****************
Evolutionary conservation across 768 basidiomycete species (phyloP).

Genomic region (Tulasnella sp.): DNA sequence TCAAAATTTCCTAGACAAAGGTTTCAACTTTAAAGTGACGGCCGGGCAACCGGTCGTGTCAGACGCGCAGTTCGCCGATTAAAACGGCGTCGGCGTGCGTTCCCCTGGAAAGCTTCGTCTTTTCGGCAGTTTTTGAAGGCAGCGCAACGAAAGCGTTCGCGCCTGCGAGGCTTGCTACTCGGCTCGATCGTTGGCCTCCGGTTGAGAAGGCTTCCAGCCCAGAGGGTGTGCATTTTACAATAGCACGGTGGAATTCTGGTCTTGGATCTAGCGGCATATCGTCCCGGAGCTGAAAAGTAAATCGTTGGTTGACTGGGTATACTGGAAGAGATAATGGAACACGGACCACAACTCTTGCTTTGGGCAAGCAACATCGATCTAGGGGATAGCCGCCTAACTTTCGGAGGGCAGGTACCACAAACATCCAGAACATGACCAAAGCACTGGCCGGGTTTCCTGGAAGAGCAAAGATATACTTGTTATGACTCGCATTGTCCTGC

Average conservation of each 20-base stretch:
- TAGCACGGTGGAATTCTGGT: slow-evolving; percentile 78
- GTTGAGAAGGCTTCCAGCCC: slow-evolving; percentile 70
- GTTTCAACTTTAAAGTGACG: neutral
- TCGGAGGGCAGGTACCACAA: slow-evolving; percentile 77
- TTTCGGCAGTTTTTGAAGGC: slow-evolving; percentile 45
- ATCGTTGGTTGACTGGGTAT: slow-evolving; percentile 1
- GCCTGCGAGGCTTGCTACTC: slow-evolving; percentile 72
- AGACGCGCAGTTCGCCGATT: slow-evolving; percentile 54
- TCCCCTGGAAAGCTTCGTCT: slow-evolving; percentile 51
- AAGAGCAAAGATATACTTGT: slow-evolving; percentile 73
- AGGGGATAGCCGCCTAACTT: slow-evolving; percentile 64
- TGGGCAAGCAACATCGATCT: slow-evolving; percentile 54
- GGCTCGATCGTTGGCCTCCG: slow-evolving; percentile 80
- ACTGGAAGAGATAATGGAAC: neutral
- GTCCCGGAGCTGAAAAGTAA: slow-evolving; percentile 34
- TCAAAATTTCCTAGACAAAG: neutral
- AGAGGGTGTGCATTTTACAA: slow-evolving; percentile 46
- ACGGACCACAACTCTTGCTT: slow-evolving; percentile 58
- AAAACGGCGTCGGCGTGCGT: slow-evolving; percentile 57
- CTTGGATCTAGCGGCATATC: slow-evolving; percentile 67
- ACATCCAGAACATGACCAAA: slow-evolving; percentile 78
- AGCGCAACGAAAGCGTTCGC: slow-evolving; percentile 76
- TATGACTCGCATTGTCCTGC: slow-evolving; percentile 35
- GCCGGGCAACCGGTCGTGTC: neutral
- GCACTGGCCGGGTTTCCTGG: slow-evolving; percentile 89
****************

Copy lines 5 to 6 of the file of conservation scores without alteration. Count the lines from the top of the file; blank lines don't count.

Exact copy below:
- GTTGAGAAGGCTTCCAGCCC: slow-evolving; percentile 70
- GTTTCAACTTTAAAGTGACG: neutral